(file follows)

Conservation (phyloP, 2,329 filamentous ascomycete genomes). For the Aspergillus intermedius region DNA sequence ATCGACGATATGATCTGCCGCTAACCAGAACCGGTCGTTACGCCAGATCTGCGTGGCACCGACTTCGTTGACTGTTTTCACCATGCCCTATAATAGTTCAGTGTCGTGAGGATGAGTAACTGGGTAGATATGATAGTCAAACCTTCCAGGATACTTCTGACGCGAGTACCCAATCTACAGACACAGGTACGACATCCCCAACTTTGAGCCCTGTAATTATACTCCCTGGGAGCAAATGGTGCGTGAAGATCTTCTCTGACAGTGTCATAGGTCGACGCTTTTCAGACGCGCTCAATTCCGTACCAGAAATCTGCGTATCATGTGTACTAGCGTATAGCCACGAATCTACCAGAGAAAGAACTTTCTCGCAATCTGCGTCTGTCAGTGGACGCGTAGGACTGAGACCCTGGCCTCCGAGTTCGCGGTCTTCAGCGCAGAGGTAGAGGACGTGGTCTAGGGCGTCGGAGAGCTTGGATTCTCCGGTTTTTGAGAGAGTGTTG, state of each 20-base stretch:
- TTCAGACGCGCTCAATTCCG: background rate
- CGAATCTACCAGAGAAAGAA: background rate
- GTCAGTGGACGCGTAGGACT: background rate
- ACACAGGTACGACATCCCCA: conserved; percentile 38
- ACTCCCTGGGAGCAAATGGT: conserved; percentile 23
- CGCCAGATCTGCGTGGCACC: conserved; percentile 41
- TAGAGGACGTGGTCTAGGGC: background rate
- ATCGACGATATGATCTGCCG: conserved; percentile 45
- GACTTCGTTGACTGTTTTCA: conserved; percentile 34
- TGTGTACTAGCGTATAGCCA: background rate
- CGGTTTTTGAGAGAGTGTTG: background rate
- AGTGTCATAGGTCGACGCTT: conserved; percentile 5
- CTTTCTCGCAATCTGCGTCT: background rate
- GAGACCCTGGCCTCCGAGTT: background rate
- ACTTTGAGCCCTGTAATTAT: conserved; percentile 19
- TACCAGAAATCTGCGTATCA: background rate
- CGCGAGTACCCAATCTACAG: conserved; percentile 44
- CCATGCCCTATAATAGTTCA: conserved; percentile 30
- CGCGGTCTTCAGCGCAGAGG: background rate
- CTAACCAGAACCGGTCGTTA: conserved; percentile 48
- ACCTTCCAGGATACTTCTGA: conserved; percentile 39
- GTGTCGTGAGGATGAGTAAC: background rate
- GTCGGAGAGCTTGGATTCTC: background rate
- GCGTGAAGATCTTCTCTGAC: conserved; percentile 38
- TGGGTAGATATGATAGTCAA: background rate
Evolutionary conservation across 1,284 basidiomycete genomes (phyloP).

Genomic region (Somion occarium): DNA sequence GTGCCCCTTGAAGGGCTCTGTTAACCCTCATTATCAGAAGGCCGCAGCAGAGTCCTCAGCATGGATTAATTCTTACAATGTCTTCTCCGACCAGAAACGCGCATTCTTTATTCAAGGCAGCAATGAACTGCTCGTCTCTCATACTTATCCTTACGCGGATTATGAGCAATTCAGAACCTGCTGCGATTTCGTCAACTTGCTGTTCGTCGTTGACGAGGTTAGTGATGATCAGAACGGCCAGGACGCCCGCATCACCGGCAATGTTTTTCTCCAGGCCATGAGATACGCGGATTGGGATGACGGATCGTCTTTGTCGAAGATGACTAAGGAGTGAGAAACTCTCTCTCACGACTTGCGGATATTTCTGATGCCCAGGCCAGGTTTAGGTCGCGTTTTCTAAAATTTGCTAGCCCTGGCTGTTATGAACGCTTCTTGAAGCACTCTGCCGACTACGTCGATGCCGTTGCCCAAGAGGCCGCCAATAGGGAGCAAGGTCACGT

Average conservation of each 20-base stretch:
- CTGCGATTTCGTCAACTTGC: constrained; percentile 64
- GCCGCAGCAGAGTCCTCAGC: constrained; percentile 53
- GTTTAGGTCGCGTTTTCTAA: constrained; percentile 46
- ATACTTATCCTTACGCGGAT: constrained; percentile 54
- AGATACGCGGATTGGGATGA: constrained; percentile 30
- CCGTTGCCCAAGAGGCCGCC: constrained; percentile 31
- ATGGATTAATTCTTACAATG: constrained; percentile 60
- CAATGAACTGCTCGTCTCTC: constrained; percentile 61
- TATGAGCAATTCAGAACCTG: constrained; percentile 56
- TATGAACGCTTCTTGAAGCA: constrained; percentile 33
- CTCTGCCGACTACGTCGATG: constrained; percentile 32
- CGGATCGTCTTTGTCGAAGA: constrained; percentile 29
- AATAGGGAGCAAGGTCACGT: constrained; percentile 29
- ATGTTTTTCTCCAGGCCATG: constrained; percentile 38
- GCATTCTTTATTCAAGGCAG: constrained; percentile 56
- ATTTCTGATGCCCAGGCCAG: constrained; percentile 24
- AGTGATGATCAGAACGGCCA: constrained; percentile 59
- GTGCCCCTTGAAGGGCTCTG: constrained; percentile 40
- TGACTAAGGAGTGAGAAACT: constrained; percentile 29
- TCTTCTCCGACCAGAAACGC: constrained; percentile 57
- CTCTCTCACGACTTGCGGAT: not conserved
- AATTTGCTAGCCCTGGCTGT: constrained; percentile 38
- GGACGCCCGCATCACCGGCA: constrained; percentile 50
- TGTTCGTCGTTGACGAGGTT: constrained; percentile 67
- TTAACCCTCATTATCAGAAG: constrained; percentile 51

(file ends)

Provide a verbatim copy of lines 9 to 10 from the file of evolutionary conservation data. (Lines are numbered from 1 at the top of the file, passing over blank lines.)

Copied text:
- ATCGACGATATGATCTGCCG: conserved; percentile 45
- GACTTCGTTGACTGTTTTCA: conserved; percentile 34